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Quercus chrysolepis (Canyon Live Oak)

Canyon Live Oak, Maul Oak, Golden-Cup Oak

Quercus chrysolepis, Canyon Live Oak, Maul Oak, Golden-Cup Oak, Evergreen Oak, California Native Plant, California Native Shrub, California Native Tree
Quercus chrysolepis, Canyon Live Oak, Maul Oak, Golden-Cup Oak, Evergreen Oak, California Native Plant, California Native Shrub, California Native Tree

Magnificent and long-lived (up to 300 years), Quercus chrysolepis (Canyon Live Oak) is a variable evergreen shrub or tree depending on its location. It grows as a shrub and may form dense thickets on mountain slopes and ridgetops, and it grows as a tree in sheltered, moist canyons. In open areas the crown is dense, wide-spreading, and reaches nearly to the ground. In closed stands the crown is smaller in diameter and concentrated in the top half of the tree. The bark is smooth to flaky, fissured in small stems and more deeply furrowed in large stems. The leaves are thick, leathery, oblong, up to 4 in. long (10 cm), usually spiny in young trees and smooth in old trees, although both types can appear on the same tree. The foliage color varies from blue-green to glossy, dark-green. The male flowers are in catkins while the female flowers are solitary or in sparsely-flowered spikes. The ellipsoidal, light chestnut brown acorns are a valuable source of food for small mammals and birds. Canyon Live Oak is well adapted to arid conditions thanks to its deep and extensive root system that access deep sources of water during summer drought. Canyon Live is considered to be the most beautiful of the California oaks. Open-grown trees with their wide crowns of evergreen leaves make attractive urban trees. The ability of Canyon Live Oak to grow on steep, rocky, moving slopes makes it an excellent stabilizer of soils on steep slopes.

  • Grows up to 30-80 ft. tall (9-24 m) and 30-60 ft. wide (9-18 m).
  • A full sun to part shade lover, this tree is easily grown in very acidic to slightly alkaline, well-drained, loam or sand or clay soils. Drought tolerant once established, it is also moderately tolerant of salt spray.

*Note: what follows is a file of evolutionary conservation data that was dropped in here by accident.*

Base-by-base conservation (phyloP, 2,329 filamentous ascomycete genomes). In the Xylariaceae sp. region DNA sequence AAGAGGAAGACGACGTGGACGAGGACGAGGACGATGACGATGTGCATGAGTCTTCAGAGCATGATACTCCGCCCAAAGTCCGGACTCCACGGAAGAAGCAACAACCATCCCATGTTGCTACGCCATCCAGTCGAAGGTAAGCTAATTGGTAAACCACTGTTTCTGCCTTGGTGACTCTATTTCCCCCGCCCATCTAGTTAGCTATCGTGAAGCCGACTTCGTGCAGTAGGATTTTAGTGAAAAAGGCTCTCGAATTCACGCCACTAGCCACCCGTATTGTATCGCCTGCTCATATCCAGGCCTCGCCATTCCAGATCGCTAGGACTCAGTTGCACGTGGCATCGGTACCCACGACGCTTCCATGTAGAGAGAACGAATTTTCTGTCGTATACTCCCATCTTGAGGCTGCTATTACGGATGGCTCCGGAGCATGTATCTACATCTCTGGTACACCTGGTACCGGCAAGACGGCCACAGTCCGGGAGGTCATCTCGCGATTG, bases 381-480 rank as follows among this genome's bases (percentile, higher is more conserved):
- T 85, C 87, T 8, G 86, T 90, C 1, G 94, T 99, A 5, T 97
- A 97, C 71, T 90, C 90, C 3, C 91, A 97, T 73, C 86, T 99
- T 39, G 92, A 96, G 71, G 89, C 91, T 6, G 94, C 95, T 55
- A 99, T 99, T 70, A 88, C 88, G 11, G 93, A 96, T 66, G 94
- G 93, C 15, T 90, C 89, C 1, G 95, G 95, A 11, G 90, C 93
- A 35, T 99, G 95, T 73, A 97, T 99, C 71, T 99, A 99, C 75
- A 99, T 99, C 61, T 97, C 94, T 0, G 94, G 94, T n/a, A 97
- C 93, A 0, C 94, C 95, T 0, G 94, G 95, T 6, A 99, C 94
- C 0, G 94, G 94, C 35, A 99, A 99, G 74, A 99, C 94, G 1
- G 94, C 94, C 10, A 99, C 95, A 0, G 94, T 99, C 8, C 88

• May be affected by sudden oak death, crown rot, mistletoe, armillaria and invasive shot hole borer, goldspotted oak borer, aphids, caterpillars.
  • Propagate by seed. No pretreatment is necessary. Plant immediately – outdoors or in deep containers to accommodate long initial taproot. Many oaks require cold temperatures to initiate shoot development.
  • Toxic to horses.
  • Native to Oregon, California, Nevada, Arizona, and Mexico.

Requirements

Hardiness 7 - 9
Climate Zones 3, 3A, 3B, 4, 5, 6, 7, 8, 9, 10, 11, 14, 15, 16, 17, 18, 19, 20, 21, 22, 23, 24
Plant Type Shrubs, Trees
Plant Family Fagaceae
Genus Quercus
Common names Oak
Exposure Full Sun, Partial Sun
Season of Interest Spring (Early, Mid, Late)
Summer (Early, Mid, Late)
Fall
Winter
Height 30' - 80'
(9.1m - 24.4m)
Spread 30' - 60'
(9.1m - 18.3m)
Maintenance Low
Water Needs Low
Soil Type Clay, Loam, Sand
Soil pH Acid, Neutral
Soil Drainage Well-Drained
Characteristics Showy, Evergreen
Native Plants California, United States, Pacific Northwest, Oregon, Southwest, Arizona, Nevada, New Mexico
Tolerance Drought, Deer, Salt, Dry Soil
Attracts Birds, Butterflies
Garden Uses Banks And Slopes
Garden Styles Coastal Garden, City and Courtyard, Prairie and Meadow
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Alternative Plants to Consider

Quercus douglasii (Blue Oak)
Quercus myrtifolia (Myrtle Oak)
Quercus velutina (Black Oak)
Quercus laurifolia (Laurel Oak)
Quercus phellos (Willow Oak)
Quercus hemisphaerica (Darlington Oak)

Recommended Companion Plants

Arbutus menziesii (Madrone)
Pseudotsuga menziesii (Douglas Fir)
Pinus ponderosa (Ponderosa Pine)
Arctostaphylos manzanita (Common Manzanita)
Ceanothus oliganthus (Hairy Ceanothus)
Rhamnus californica (California Coffeeberry)

Find In One of Our Guides or Gardens

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Green Canopy, Better World: Exploring the Benefits of Trees
Trees that Invite Wildlife to Your Garden
Spectacular Trees for Vibrant Fall Colors: A Gardener’s Guide
Quercus (Oak) – Pests and Diseases to Watch Out For
Grow Your Own Oak Tree: A Step-by-Step Guide to Planting Acorns
8 Compelling Reasons Why You Should Plant an Oak Tree
Native Oak Trees: A Must-Have for Your Landscape
Native Plant Alternatives to Quercus acutissima (Sawtooth Oak)
While every effort has been made to describe these plants accurately, please keep in mind that height, bloom time, and color may differ in various climates. The description of these plants has been written based on numerous outside resources.
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Requirements

Hardiness 7 - 9
Climate Zones 3, 3A, 3B, 4, 5, 6, 7, 8, 9, 10, 11, 14, 15, 16, 17, 18, 19, 20, 21, 22, 23, 24
Plant Type Shrubs, Trees
Plant Family Fagaceae
Genus Quercus
Common names Oak
Exposure Full Sun, Partial Sun
Season of Interest Spring (Early, Mid, Late)
Summer (Early, Mid, Late)
Fall
Winter
Height 30' - 80'
(9.1m - 24.4m)
Spread 30' - 60'
(9.1m - 18.3m)
Maintenance Low
Water Needs Low
Soil Type Clay, Loam, Sand
Soil pH Acid, Neutral
Soil Drainage Well-Drained
Characteristics Showy, Evergreen
Native Plants California, United States, Pacific Northwest, Oregon, Southwest, Arizona, Nevada, New Mexico
Tolerance Drought, Deer, Salt, Dry Soil
Attracts Birds, Butterflies
Garden Uses Banks And Slopes
Garden Styles Coastal Garden, City and Courtyard, Prairie and Meadow
How Many Plants
Do I Need?
Guides with
Quercus (Oak)
Not sure which Quercus (Oak) to pick?
Compare Now

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